Respondent contends that the bank should not prevail because it did not make a timely motion to modify or quash the second subpoena or seek a protective order "before the time specified in the subpoena for compliance therewith". Rule 147(b). Respondent misreads the Rule.
Rule 147(b) provides that the recipient of a subpoena may make a motion to modify or quash the subpoena, or a motion to condition compliance on the advancement of the reasonable cost of producing the requested documents, "promptly and in any event at or before the time specified" to comply. Rule 147(b) (emphasis added). Therefore, contrary to respondent's interpretation of Rule 147(b), a motion under Rule 147(b) may be timely if made at the time specified in the subpoena for compliance.
In the instant case, the bank raised the issue of reimbursement of costs at the May 11, 1992, hearing, the time specified to comply with the second subpoena. Therefore, the bank's motion was timely. Having determined that the bank's motion for a protective order seeking reimbursement of its costs was timely, we now address whether and to what extent the motion should be granted.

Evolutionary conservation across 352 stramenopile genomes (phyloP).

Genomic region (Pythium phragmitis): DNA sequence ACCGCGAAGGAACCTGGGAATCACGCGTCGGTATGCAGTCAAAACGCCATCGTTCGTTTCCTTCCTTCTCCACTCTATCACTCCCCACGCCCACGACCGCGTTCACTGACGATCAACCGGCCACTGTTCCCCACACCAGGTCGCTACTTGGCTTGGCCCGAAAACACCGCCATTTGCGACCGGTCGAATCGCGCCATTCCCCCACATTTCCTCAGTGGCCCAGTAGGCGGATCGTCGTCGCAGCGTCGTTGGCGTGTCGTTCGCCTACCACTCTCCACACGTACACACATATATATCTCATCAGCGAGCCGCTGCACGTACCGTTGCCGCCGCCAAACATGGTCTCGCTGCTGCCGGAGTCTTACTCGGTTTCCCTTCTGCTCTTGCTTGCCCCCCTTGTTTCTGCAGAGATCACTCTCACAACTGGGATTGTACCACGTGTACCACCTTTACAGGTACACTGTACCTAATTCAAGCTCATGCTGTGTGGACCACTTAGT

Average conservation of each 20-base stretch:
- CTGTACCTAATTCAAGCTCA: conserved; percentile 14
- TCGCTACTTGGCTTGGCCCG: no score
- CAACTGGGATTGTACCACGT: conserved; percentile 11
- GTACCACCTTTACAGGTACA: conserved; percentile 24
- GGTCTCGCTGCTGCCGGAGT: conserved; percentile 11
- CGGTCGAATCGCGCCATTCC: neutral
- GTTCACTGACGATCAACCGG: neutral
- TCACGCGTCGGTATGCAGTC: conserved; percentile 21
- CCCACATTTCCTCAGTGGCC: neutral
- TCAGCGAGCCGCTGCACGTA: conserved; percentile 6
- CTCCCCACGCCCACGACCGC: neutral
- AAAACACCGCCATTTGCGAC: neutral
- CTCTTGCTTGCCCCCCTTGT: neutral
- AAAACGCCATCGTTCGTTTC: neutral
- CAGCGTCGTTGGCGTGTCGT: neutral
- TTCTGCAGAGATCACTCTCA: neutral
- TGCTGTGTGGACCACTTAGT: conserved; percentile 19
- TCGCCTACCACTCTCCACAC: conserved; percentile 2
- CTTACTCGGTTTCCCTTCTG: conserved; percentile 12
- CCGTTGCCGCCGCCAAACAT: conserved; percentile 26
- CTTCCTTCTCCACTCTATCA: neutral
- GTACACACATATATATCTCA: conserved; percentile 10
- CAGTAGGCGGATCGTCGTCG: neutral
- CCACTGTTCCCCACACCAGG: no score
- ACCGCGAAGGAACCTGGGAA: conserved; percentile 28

This Court has the power to "make any order which justice requires to protect a party or other person from * * * undue burden or expense", including requiring that "expense involved in a method or procedure be borne in a particular manner or by specified person or persons". Rule 103(a), (a)(9); United States v. Columbia Broadcasting System, Inc., 666 F.2d 364, 368-369 (9th Cir. 1982) (holding that the facts and circumstances of the case authorized the District Court to award post-compliance reimbursement); United States v. Friedman, 532 F.2d 928, 937 (3d Cir. 1976) (finding that "Using Rule 45(b) as a convenient analogy, the court can * * * condition a denial of enforcement in a ╖7604(b) proceeding on the reimbursement by the Government of the reasonable cost of producing the books, papers or records requested").